It is well known that CD8+ tumor-infiltrating lymphocytes (TILs) are correlated with positive prognoses in cancer patients and are used to determine the efficacy of immune therapies. Although it is generally assumed that CD8+ TILs will be tumor-associated Ag (TAA) specific, it is unknown whether CD8+ T cells with specificity for common pathogens also infiltrate tumors. If so, the presence of these T cells could alter the interpretation of prognostic and diagnostic TIL assays. We compared TAA-specific and virus-specific CD8+ T cells in the same tumors using murine CMV, a herpesvirus that causes a persistent/latent infection, and vaccinia virus, a poxvirus that is cleared by the host. Virus-specific CD8+ TILs migrated into cutaneous melanoma lesions during acute infection with either virus, after a cleared vaccinia virus infection, and during a persistent/latent murine CMV infection. Virus-specific TILs developed independently of viral Ag in the tumor and, interestingly, expressed low or intermediate levels of full-length PD-1 in the tumor environment. Importantly, PD-1 expression could be markedly induced by Ag but did not correlate with dysfunction for virus-specific TILs, in sharp contrast to TAA-specific TILs in the same tumors. These data suggest that CD8+ TILs can reflect an individual’s immune status, rather than exclusively representing TAA-specific T cells, and that PD-1 expression on CD8+ TILs is not always associated with repeated Ag encounter or dysfunction. Thus, functional virus-specific CD8+ TILs could skew the results of prognostic or diagnostic TIL assays.
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Effective Combination of Innate and Adaptive Immunotherapeutic Approaches in a Mouse Melanoma Model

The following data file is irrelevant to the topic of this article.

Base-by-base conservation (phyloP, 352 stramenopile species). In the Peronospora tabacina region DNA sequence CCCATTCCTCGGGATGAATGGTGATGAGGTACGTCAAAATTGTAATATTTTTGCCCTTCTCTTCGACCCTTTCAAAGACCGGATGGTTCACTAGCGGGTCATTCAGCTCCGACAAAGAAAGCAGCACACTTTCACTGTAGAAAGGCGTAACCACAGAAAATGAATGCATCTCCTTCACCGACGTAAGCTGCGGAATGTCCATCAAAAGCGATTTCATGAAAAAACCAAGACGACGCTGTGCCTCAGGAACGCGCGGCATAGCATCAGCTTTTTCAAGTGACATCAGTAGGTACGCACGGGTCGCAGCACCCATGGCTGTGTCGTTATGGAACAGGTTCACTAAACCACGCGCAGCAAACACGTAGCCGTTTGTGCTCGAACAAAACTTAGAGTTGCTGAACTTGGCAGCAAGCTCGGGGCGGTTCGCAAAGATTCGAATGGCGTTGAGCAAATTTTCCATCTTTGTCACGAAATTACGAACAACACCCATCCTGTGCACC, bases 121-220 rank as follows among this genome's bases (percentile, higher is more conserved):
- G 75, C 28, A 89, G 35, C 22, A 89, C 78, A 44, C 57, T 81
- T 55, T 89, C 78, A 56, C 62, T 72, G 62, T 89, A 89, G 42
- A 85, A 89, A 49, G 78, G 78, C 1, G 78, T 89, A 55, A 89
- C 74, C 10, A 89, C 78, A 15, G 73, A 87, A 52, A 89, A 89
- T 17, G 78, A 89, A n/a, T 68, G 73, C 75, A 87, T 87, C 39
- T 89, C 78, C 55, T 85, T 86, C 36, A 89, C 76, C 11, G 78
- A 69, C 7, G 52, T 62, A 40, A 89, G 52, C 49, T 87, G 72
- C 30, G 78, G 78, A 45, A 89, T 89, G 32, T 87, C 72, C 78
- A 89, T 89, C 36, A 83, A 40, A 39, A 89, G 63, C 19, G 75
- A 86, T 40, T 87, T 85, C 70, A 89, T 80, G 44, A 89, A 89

Effective Combination of Innate and Adaptive Immunotherapeutic Approaches in a Mouse Melanoma Model | Melanoma BRAF Inhibitors Review | Scoop.it
Most cancer immunotherapies include activation of either innate or adaptive immune responses. We hypothesized that the combined activation of both innate and adaptive immunity will result in better antitumor efficacy. We have previously shown the synergy of an agonistic anti-CD40 mAb (anti-CD40) and CpG-oligodeoxynucleotides in activating macrophages to induce tumor cell killing in mice. Separately, we have shown that a direct intratumoral injection of immunocytokine (IC), an anti-GD2 Ab linked to IL-2, can activate T and NK cells resulting in antitumor effects. We hypothesized that activation of macrophages with anti-CD40/CpG, and NK cells with IC, would cause innate tumor destruction, leading to increased presentation of tumor Ags and adaptive T cell activation; the latter could be further augmented by anti–CTLA-4 Ab to achieve tumor eradication and immunological memory. Using the mouse GD2+ B78 melanoma model, we show that anti-CD40/CpG treatment led to upregulation of T cell activation markers in draining lymph nodes. Anti-CD40/CpG + IC/anti–CTLA-4 synergistically induced regression of advanced s.c. tumors, resulting in cure of some mice and development of immunological memory against B78 and wild type B16 tumors. Although the antitumor effect of anti-CD40/CpG did not require T cells, the antitumor effect of IC/anti–CTLA-4 was dependent on T cells. The combined treatment with anti-CD40/CpG + IC/anti-CTLA-4 reduced T regulatory cells in the tumors and was effective against distant solid tumors and lung metastases. We suggest that a combination of anti-CD40/CpG and IC/anti-CTLA-4 should be developed for clinical testing as a potentially effective novel immunotherapy strategy.
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Functional expression of olfactory receptors in human primary melanoma and melanoma metastasis